The Government led by President Mnangagwa is legitimate as it received overwhelming support from Zimbabweans and a cross section of the international community, Government and political analysts have said. They were reacting to attempts by former Higher and Tertiary Education, Science and Technology Development Minister Professor Jonathan Moyo to delegitimise the new administration allegedly because it was as a result of a "military coup".
Prof Moyo, whose whereabouts are still unknown since he skipped the border in November last year, said this during a BBC current affairs programme Hardtalk aired on Wednesday. In an interview with private commercial radio station Capitalk FM yesterday, Secretary for Media, Information and Broadcasting Services Mr George Charamba dismissed Prof Moyo's unfounded assertions as the rantings of a bitter man.
He said the issue of legitimacy could not be determined by a "bitter Professor" but by Zimbabweans who thwarted a sinister plot by the G40 cabal to launch itself into power under pretences of defending former President, Cde Robert Mugabe.
"So really the issue of legitimacy or illegitimacy does not arise. You saw what happened at Zimbabwe Grounds; you saw what happened by way of an-across the political spectrum support. The action that had been mounted, mounted to avert a major crisis that was actually a creation by people like Jonathan Moyo. So really this is a bitter, bitter defeated politician who suffers from what the late Eddison Zvobgo would have called 'power denial psychosis'," said Mr Charamba.
He dismissed claims by Prof Moyo that Zimbabwe was now a banana republic. "I hope he can afford bananas wherever he stays. As a matter of fact, Sadc has given the thumbs up to what has happened here; the AU has given the thumbs up to what has happened here; the United Nations has given the thumbs up to what has happened here. Much more interesting, even the Pope sent a message of congratulation to the new President. So really which banana, which apple . . . ?" said Mr Charamba.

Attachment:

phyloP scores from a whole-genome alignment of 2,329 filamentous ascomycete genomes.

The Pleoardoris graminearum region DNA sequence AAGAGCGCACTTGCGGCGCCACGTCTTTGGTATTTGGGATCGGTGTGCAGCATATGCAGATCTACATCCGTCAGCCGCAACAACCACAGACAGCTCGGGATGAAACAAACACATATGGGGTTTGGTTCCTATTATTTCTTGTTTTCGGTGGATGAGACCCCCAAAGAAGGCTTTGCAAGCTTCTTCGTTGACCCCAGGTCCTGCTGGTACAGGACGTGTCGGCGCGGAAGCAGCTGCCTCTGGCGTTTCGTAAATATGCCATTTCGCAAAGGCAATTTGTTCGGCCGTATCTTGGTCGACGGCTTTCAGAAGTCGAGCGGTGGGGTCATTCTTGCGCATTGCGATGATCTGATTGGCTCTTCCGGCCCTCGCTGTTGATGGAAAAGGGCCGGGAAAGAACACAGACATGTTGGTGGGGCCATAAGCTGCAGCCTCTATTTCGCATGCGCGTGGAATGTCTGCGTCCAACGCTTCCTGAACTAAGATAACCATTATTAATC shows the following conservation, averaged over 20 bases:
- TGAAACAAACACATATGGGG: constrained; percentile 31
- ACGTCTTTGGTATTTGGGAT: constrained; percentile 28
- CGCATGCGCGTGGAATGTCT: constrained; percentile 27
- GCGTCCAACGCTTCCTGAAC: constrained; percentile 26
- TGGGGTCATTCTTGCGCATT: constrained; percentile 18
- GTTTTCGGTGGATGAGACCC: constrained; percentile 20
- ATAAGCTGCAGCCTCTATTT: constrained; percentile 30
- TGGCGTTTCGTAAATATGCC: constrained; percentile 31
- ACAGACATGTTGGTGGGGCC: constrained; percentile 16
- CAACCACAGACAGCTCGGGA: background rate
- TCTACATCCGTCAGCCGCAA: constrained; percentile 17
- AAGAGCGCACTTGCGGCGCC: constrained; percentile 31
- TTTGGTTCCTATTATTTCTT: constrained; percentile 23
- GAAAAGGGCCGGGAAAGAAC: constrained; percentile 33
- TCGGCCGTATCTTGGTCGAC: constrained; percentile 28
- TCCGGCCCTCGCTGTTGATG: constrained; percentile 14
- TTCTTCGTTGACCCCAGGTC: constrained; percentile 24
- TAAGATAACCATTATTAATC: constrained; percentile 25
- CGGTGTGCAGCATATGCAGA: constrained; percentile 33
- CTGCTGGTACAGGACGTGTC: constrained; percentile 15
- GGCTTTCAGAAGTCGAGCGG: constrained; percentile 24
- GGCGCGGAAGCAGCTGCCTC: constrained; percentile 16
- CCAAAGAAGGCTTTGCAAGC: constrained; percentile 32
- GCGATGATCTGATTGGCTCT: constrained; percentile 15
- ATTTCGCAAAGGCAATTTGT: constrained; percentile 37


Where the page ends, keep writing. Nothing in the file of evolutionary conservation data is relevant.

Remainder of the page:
He said it was preposterous for Prof Moyo to attack the Zanu-PF Government over Gukurahundi disturbances of the early 1980s. "The fear which he recognises telescopically and has recognised from where, from Twitterland? The interesting thing is; at what point has he realised something called Gukurahundi? Only post-November? He was part of Government not just once, but twice, not just for one term but two long terms and interestingly the second time of his second coming was created by elections of 2013," he said.
Mr Charamba rapped Prof Moyo saying he had no difficulty "with hobnobbing with outcomes that come from the very person he derides as long as he is in power".
"But the moment he is out of power then he begins to see that they are wearing army uniforms, then he begins to see that there is something called Gukurahundi which he didn't care about when he was part of Government." MDC-T spokesman Mr Obert Gutu also dismissed claims that President Mnangagwa's Government was illegitimate.
"All we can say is that the present Government led by President Mnangagwa has been recognised as Zimbabwe's de facto and de jure Government by the international community that includes Sadc, AU and the UN," said Mr Gutu.
Another political analyst, Mr Eldred Masunungure, concurred with Mr Charamba saying Prof Moyo's comments could only come from a bitter man. "The issue of legitimacy was dealt with because the Chief Justice presided over the swearing-in of the new President and international bodies have approved the Government," said Mr Masunungure.
Law lecturer in the United Kingdom Dr Alex Magaisa said arguments by Prof Moyo alleging that there was a coup were not sustainable since they had not been tested in a court of law. "There is even a High Court judgment which confirms that the military action was not unconstitutional and it has not been challenged," said Dr Magaisa. Dr Magaisa said Prof Moyo was oblivious to the fact that many Zimbabweans were agreed that the removal of President Mugabe was necessary and justified.
"Many, it seems, have moved on but Moyo and others have not. Where Moyo and others seem to be out of touch is that most people are satisfied that Mugabe is gone and the methods by which he left power are of little consequence to them. In trying to defend the Mugabe regime, Moyo and his allies are fighting a losing cause and only a handful of people will give them attention," he said.
"People regard this behaviour as flip-flopping and they are tired of duplicitous politicians who say one thing one day and say or do the complete opposite the next day. This is why, even if he and his supporters think he has legitimate points, they are all drowned in the perception that he cannot be trusted," said Dr Magaisa.